Traveling with Med Students 101

6 Apr

I learned some very valuable lessons over Spring Break. Twenty of us rented out an awesome house in Florida and pretty much forgot we are even in med school for an entire week. It was OUTSTANDING.  I’ve never gone on a trip with a lot of friends before and was nervous about negotiating group dynamics and not having any personal time/space. But honestly, this group couldn’t have been picked better if there had been freaking auditions, because it was just a perfect combo of personalities and energies. (Can you guys tell I’m going through withdrawal here??) So, here’s what I learned about how to go on vaca with a bunch of brilliant, effervescent med students:

1. Wake up early every morning, regardless of how late you were partying the night before, and either go for a run or do Crossfit. (Bonus points if you do pull-ups on the dock.)

2. Wear tiny bathing suits, because everyone in your group is going to look bomb and like a super-athlete, so you have to make sure you fit in. (Bonus points if you’re a guy in a rainbow Speedo.)

3. Catch a beach sunset. Take cheesy pictures, then stop in time to watch the sky glow.  (Bonus points if there is a pirate ship sailing across the horizon at the exact instant that the sun disappears… where’s Johnny Depp when you need him?)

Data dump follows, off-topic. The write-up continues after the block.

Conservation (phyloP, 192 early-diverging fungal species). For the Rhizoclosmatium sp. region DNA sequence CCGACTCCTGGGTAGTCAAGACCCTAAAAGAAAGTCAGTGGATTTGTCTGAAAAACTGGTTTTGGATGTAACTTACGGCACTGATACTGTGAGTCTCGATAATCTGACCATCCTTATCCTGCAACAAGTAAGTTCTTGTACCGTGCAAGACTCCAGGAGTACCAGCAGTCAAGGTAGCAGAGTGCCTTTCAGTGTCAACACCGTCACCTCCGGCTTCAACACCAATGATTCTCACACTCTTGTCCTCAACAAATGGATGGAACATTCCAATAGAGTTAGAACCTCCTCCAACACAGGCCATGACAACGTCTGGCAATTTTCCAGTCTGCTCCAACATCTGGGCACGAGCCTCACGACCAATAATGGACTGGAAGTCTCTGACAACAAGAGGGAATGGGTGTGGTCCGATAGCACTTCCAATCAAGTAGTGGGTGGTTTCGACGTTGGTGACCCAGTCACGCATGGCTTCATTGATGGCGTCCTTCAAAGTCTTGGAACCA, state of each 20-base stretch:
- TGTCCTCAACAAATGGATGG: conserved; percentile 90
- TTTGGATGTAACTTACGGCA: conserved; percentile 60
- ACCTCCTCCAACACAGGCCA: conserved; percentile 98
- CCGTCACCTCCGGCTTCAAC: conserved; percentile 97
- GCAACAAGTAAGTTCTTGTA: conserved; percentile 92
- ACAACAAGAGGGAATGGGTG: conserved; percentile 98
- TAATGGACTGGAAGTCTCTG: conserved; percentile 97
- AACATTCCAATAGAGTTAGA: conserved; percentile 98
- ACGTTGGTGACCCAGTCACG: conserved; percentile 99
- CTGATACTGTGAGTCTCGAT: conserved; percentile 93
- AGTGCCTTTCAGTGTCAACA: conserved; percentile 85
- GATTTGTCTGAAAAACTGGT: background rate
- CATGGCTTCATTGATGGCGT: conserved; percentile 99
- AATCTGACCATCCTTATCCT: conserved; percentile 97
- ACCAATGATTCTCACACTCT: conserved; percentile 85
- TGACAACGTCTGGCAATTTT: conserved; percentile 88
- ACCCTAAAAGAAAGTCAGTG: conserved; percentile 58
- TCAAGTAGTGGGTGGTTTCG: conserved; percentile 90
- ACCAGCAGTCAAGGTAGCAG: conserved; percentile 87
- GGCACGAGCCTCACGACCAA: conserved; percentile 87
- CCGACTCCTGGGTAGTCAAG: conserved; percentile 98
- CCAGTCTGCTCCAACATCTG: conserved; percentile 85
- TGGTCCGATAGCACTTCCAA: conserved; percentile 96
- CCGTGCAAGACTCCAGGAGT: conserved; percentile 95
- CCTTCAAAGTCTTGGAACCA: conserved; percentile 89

4. Don’t read anything for school. Instead, have your classmates read out loud from Cosmo and “think aloud” from the Sports Illustrated Swimsuit edition. (Bonus points if you can keep a straight face during any of these read-alouds.)

5. Play the drinking game Horserace. No further elaboration allowed on this one. (Bonus points if you can create a unique, absurd, yet appropriate cheer and hand motion to go along with the suit you’re betting on. Cluuuuubs!)

6. Have at least one member of your group act out a scene from a movie. We chose one from Slumdog Millionaire… (Bonus points if you get to be the one to hose off the smelly victim after the drama.)


7. Have at least one member of your group willingly become the poolboy. (Bonus points if the actual poolboy stops by one day and teaches him all about how to properly clean the pool.)

8. Film a three-minute tutorial on how to test the cranial nerves using one single cob of corn. (Bonus points if your “standardized patient” can accurately follow the corn with her eyes, feel the husk on her face, push against the corn with her cheek, and lick the corn.)

9. Wear an absurd amount of sunscreen and constantly check that all of your friends are also wearing absurd amounts of sunscreen. (Bonus points if you can find the one guy who always seems to have white smears of sunscreen left on his face and rub them in for him.)